Bike // I hate biking. Hate it. This is always the leg of the race that I dread most. I dreaded it most especially this year because I felt like I hadn’t had the opportunity to really do some solid rides in New York City. You know, the ones where you can actually crank in a high gear, work on speed, and get your legs race ready. I was also riding a too-small-for-me bike that was ten years old and had definitely seen better days. No aero bars. No bells and whistles. Just a slick coat of bright teal paint. It got the job done but I definitely had bike envy after seeing all of the fancy racing machines out there.
That said, the course was extremely flat with a lot of long straightaways – perfect for speediness and generally bike-hater friendly. I enjoyed watching the farmland and adorable neighborhoods whiz by, and even gave a wave and a “thank you!” to a few spectators who came out to cheer. What champs!
The course was cut short by 2 or 3 miles (yay!) due to a road accident (boo!), so we turned into the park a bit early. As I coasted down the straightaway I took my feet out of my bike shoes so I didn’t have to run with them after transition. I’m glad I did that because this transition is always the hardest. I remember getting off the bike, finding my mom in the cheering section, and screaming, “My legs! They’re jello!” I’m pretty certain I heard The Original Fit Crasher scream back, “Shake it off – keep going!”
Bike time: 1 hour 4 minutes 28 seconds
Run // This is where things got beastly. By this point in the morning, the temperature had cranked up to the high 80s and the humidity was close behind. There was zero cloud cover. And any breeze that blew felt like it was coming out a hair dryer. It was the kind of weather that you wouldn’t run in unless you had to, because the conditions were miserable and even a bit dangerous if not approached carefully. You always have to be extra cautious and keep your body temperature in check when the degrees and humidity are high.
I racked my bike, slipped on my running shoes (thank goodness for those bungie laces!), and threw on a hat to keep the sun off my face. I should have started running right then and there but my legs were wobbly and I was trying to mentally accept the fact that six miles of hot pavement stood between me and the finish line.
The course had a few shady spots during brief trail portions, but the majority of the run was on exposed concrete. Between the sun beating down from above and the pavement radiating heat from below, it literally felt like I was stuck in an oven.
There were water stops almost every half mile and I walked through every single one. Twice on the course we were handed washcloths dunked in ice water – whoever had that idea deserves a hug and a raise. Let’s just say it was really, really brutal out there. I run-walked the six miles and took one mini break to catch my breath. It was definitely not my strongest run ever, but considering the conditions I was just trying to get to the finish line as safely as possible.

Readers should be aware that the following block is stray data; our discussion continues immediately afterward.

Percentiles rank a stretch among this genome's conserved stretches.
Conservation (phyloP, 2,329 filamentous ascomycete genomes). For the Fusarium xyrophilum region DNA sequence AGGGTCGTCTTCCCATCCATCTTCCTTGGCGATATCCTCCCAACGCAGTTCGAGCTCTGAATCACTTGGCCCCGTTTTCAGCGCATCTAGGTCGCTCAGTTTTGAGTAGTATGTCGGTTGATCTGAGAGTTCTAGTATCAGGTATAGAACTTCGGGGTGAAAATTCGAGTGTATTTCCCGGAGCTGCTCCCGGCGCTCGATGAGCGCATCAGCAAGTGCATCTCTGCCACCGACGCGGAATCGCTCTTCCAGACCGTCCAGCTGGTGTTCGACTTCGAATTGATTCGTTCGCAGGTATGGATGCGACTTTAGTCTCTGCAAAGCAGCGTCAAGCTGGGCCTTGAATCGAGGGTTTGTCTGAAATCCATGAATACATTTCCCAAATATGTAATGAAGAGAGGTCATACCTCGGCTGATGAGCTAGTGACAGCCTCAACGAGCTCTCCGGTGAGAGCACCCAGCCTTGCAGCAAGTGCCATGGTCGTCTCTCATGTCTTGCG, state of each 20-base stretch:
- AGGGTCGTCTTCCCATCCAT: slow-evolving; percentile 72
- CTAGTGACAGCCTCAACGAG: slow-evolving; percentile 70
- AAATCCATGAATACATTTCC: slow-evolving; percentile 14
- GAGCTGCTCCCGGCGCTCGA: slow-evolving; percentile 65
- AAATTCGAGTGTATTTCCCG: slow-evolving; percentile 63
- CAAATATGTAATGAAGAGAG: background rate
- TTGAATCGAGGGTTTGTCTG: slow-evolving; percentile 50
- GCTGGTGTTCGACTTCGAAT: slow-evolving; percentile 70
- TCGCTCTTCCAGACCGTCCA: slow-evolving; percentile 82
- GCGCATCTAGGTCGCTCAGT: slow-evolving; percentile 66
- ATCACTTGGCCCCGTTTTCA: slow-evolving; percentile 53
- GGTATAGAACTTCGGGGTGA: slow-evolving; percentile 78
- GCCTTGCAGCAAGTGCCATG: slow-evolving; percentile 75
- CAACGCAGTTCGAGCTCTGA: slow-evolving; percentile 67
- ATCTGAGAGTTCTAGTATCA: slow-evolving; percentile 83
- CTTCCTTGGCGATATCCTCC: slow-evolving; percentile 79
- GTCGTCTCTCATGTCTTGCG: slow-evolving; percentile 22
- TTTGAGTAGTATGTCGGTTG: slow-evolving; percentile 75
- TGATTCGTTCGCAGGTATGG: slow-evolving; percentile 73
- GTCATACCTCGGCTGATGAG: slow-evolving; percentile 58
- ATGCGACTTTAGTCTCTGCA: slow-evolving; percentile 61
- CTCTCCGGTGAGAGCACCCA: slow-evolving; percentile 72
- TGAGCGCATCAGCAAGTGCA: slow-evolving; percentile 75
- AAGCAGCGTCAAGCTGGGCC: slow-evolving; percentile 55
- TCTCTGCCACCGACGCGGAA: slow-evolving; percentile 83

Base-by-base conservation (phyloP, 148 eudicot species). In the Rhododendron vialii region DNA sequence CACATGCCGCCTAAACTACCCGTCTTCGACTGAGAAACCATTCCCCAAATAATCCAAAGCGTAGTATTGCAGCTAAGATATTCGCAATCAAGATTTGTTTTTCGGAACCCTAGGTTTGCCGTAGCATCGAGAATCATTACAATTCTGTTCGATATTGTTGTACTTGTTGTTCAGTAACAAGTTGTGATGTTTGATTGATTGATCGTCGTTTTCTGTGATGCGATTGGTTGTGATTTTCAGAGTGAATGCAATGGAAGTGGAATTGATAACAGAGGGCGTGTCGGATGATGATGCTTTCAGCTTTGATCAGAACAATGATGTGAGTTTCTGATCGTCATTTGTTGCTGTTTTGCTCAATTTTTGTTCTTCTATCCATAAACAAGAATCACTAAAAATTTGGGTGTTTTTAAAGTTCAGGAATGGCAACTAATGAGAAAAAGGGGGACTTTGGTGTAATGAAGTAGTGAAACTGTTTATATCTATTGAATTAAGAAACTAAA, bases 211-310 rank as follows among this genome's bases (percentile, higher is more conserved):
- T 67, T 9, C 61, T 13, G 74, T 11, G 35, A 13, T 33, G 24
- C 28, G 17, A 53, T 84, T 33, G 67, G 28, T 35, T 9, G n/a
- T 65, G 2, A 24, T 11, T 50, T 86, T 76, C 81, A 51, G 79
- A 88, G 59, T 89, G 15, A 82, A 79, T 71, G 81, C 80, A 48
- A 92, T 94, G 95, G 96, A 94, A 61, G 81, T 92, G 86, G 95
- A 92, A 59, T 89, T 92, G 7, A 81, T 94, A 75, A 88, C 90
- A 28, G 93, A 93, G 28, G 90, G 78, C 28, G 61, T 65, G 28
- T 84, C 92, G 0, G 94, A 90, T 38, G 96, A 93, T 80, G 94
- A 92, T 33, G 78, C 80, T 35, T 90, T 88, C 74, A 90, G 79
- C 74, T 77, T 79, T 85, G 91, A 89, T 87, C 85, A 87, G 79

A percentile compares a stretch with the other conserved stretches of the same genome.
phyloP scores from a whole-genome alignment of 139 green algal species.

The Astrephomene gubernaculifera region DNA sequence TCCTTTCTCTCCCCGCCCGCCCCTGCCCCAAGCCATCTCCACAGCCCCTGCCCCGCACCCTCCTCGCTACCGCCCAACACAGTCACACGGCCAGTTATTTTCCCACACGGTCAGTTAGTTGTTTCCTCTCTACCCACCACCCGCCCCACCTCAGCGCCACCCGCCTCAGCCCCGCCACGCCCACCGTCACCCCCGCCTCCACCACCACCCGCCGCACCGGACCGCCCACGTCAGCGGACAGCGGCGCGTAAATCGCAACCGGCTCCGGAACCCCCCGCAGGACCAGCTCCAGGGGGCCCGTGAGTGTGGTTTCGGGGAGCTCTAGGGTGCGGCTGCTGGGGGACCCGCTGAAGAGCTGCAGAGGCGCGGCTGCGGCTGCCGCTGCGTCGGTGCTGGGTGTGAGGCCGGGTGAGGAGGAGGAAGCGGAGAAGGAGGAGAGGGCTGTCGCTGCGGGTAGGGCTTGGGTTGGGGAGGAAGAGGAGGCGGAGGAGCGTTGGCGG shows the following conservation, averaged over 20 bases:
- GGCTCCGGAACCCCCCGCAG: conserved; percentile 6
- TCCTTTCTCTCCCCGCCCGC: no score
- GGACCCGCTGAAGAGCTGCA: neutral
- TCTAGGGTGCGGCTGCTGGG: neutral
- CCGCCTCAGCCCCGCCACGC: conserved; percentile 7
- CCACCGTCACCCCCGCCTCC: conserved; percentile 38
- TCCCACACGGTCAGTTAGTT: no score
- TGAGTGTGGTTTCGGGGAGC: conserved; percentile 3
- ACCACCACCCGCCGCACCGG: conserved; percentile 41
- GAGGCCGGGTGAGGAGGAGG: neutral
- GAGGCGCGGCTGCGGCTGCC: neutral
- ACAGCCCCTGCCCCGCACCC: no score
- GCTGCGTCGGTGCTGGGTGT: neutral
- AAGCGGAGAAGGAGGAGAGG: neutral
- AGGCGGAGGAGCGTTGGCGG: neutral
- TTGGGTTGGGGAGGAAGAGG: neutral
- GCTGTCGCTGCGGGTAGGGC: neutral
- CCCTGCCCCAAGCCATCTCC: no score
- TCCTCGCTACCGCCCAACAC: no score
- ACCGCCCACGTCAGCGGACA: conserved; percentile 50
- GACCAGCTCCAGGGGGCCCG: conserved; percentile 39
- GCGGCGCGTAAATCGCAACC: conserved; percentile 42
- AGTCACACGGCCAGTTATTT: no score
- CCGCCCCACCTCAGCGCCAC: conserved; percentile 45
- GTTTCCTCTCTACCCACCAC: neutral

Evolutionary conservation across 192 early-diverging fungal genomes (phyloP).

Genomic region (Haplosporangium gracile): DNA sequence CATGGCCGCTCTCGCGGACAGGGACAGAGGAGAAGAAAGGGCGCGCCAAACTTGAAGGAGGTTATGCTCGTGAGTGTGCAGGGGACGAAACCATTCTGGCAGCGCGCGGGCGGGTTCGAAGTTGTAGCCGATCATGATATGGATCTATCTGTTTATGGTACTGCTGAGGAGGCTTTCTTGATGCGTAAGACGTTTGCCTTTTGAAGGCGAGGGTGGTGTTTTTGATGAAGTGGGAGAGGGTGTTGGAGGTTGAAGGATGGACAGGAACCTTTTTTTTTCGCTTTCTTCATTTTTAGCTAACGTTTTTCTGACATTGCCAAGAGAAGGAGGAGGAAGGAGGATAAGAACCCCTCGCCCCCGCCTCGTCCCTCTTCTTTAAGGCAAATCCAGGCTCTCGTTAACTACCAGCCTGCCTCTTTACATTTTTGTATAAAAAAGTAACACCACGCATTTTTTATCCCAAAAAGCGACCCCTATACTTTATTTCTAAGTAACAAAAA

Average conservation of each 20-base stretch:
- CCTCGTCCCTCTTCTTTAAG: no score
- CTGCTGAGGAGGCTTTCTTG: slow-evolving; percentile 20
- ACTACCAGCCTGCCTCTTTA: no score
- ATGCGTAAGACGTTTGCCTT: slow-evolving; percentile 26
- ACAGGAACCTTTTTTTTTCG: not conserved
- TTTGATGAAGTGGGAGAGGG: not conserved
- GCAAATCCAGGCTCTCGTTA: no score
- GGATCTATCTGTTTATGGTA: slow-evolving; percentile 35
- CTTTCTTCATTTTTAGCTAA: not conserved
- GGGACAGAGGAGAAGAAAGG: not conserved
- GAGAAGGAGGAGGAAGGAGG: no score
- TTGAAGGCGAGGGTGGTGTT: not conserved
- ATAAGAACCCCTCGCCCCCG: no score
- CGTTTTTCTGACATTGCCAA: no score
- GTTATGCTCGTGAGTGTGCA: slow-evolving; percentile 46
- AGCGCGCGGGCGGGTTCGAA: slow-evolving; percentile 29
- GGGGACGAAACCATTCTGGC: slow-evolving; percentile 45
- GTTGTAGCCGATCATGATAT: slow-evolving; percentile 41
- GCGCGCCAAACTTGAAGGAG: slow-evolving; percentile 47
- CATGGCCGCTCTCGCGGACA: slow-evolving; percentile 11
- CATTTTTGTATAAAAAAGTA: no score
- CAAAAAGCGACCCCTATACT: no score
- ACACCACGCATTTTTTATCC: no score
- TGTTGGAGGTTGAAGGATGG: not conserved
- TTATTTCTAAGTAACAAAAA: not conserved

Run time: 56 minutes 57 seconds
Finish line // After six miles through what felt like a preview of the fires of hell I finally locked eyes on the finish line. Nothing can describe the feeling of relief and excitement that washed over me as I barreled toward the timing pads. The crowd was loud. The announcer was booming. My support crew was electric. I threw my hands in the air and with an audible “I DID IT!” – the race was over.
The next few moments are a blur but I’m certain they involved grabbing an ice water and making a beeline for the cooling tent, which was basically a huge cold shower and the best thing ever. Again, whoever came up with that idea deserves a raise.
I met my crew at the other end and gave everyone a big, sweaty, elated hug. They earned it after nearly two hours of first-rate cheering. These guys are everything.
After months of physical training, mental nerves, pep talks, and more than a few “is this really a good idea?” moments…I had completed my goal. What a wild, beautiful ride. I am so, so thankful for the entire humbling, character building, and exciting experience. And I am so, so very thankful for all who supported me along the way. You guys are the best.
Race time: 2 hours, 31 minutes, 31 seconds.
Will I do another triathlon? You bet. The fire has been lit. But first I’m going to ride this post-race endorphin high for as far as it will take me. Oh, and make really good friends with the nearest foam roller.
Up next // A performance review of my awesome triathlon kit from Coeur Sports + a look at what’s next on my big crazy fit crash list!
PS…How awesome is this? A photo of me from the swim start at the NJ Triathlon in 2008 and the same photo taken from this past weekend. Photo credit to my brother and my mom – total race documentation rockstars. It gives me goosebumps. Seven years in the making!